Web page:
Let us know if we can help, but, as discussed last week, I am quite eager to get this one out.
Drafting it today
Will write this in the evening, and then you’ll have the opportunity to comment / review it before it’s being published. B/c I found that our contract with UNDP, just like the one of the original STF project, contains a clause preventing us from telling that we work with UNDP. Which obviously makes no sense in this project, but I’ll want to let them agree otherwise in the call with Peter Barwick, tomorrow 12:15pm.
Sorry for the delay, I had a hard time being creative … . Here’s the first version. @Alberto may let me know if it’s up to his standards, or simply modify if needed and publish away (add to the Blog group, tick “Published” checkbox). (@Natalia_Skoczylas, you’re welcome to read and adapt it too of course!)
does it sit on restricted part of the website? I cannot access it. But if so, it’s ok, I can also contribute when published.
Matt, I started doing some edits, but I think the structure is improvable. I suggest one that focuses (1) on Nepal; (2) on how people can be involved and only then (3) on Edgeryders. What you have now is something that gets to the meat halfway down the post; and it treats Nepal as just another country.
I suggest something like this:
“Edgeryders is going to Nepal. Natalia and I will be in Kathmandu by the end of this month: we are being asked by UNDP to help make the country’s nation building process more inclusive. This is, to say the least, exciting.”
“If you are fascinated by transition and change, Nepal is a really interesting country, one that was never afraid to experiment with uncommon models. In 1951 it had a revolution, that managed to instate a constitutional democracy. In 1960 it saw a “royal coup”: the king declared parliamentary democracy a failure, and dreamed up a “partyless” system of local governing councils. In 1996 a Maoist insurgency started to establish “people’s government” at a district level, as the civil war between insurgents and loyalists burned on. In 2001 Prince Dipendra “went on a shooting-spree”, assassinating nine members of the royal family, including the ruling King and his Queen, before shooting himself. In 2002 the new King deposed the government and took complete personal control of the state, but he reverted back to having a government after one week. In 2005 he did that again – and for good measure cut phone and Internet access […]” (the history of Nepal is here) “[…] the country is engaged in the difficult, but exciting, task of rebuilding itself into a model that works for everyone.”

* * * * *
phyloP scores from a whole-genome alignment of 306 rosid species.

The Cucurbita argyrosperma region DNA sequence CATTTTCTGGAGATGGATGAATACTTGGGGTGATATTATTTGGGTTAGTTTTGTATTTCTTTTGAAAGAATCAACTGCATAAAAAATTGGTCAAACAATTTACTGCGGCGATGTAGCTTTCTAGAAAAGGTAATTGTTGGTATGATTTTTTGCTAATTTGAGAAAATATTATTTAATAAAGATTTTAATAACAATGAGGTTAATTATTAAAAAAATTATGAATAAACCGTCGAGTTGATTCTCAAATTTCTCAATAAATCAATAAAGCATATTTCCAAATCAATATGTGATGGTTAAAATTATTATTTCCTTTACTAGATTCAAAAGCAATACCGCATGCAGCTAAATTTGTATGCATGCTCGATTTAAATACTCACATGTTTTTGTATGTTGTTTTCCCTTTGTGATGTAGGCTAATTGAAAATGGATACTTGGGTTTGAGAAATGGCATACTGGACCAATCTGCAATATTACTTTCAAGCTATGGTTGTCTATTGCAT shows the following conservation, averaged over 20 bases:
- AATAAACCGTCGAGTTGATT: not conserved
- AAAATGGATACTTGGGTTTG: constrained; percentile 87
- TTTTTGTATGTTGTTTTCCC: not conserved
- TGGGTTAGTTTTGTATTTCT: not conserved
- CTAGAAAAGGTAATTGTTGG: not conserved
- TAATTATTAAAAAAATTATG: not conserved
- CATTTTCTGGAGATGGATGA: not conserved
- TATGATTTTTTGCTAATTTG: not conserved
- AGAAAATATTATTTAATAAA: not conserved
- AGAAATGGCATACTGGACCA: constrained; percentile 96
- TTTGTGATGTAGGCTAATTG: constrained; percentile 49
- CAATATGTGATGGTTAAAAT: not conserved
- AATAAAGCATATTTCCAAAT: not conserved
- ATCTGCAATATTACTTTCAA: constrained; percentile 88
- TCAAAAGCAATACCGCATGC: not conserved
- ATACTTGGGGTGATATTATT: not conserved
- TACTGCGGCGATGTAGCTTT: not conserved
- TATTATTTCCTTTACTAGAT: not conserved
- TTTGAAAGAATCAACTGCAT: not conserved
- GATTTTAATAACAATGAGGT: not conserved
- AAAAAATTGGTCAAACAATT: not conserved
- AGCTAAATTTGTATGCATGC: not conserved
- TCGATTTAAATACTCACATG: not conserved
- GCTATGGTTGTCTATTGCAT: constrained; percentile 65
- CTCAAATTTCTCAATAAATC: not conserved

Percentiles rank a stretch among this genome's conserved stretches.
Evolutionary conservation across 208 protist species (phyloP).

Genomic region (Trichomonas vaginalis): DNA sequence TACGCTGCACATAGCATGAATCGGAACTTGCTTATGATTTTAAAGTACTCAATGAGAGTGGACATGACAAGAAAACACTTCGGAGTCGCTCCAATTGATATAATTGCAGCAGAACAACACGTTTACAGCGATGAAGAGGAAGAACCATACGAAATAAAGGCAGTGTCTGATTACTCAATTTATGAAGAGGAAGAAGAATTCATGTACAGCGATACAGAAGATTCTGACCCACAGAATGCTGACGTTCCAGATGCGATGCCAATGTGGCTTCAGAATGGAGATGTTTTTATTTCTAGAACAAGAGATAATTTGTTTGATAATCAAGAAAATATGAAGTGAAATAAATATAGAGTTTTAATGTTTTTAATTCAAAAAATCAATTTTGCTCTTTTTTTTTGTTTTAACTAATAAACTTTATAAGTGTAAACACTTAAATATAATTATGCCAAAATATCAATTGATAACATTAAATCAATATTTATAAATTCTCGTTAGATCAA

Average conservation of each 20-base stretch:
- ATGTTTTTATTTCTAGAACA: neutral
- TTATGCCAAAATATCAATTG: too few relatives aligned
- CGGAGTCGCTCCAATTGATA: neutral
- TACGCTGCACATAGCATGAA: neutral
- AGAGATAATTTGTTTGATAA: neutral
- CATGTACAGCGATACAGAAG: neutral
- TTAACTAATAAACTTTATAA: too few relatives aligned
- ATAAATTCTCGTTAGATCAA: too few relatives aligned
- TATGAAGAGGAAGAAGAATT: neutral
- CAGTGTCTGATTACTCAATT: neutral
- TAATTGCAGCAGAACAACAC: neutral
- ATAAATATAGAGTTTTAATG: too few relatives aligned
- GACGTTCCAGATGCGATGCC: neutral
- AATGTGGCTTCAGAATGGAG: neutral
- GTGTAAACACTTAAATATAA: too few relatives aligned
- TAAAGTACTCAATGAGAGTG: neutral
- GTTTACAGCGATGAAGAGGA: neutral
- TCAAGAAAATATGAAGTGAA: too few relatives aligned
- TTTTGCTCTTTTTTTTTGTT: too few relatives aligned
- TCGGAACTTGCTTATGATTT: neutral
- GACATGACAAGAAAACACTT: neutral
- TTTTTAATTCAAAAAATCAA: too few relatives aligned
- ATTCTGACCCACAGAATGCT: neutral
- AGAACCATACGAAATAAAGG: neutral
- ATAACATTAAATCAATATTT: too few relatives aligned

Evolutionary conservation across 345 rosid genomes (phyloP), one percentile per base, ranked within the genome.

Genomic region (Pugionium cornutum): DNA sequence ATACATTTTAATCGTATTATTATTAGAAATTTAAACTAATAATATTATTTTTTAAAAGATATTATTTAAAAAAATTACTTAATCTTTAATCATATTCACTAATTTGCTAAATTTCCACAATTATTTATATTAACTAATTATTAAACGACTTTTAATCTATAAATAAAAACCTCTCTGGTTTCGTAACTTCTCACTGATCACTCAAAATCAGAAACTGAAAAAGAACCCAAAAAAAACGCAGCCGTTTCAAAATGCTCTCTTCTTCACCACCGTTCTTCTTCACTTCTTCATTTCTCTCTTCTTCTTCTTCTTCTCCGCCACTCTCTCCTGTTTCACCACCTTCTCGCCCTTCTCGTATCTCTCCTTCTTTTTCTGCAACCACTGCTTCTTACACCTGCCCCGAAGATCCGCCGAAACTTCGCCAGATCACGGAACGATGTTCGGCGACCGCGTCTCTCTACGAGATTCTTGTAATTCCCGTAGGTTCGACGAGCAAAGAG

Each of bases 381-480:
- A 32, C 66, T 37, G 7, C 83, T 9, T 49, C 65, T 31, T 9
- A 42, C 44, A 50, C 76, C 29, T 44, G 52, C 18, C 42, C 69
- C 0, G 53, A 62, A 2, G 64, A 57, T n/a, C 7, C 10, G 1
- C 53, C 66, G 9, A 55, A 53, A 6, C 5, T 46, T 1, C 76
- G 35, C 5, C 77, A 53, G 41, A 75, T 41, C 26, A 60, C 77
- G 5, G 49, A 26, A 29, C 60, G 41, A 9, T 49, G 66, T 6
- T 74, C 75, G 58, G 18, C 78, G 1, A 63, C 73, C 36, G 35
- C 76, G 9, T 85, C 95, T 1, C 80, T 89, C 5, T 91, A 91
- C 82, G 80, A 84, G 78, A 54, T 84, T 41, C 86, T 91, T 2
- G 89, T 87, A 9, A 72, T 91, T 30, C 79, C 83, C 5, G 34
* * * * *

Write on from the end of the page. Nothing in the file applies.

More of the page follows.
“UNDP is trying to help make this process of nation building more inclusive. We are being called in to include, specifically, what they call “alternative leaders”; these would be hackers, activists, social innovators. Imagine what would have happened if Mandela could have enlisted the Chaos Computer Club in 1994, bringing openness and computers to the Truth and Reconciliation Commission! […]”
“Of course, this sounds like Mission Impossible. Political change is very difficult. Political élites in any country are often unenthusiastic about opening up to new people with different cultures, and we have no reason to believe Nepal will be different. But guess what: we are always moaning and complaining about how things don’t work. Well, here is a small chance to make a small difference to a historically important process. We are going to run for it, and we are going to make the absolute most of it, for ourselves as well as for our Nepalese brothers and sisters. After all, Mission Impossible is exactly what we are building Edgeryders for: we want to be the foreign legion of social innovation, remember?”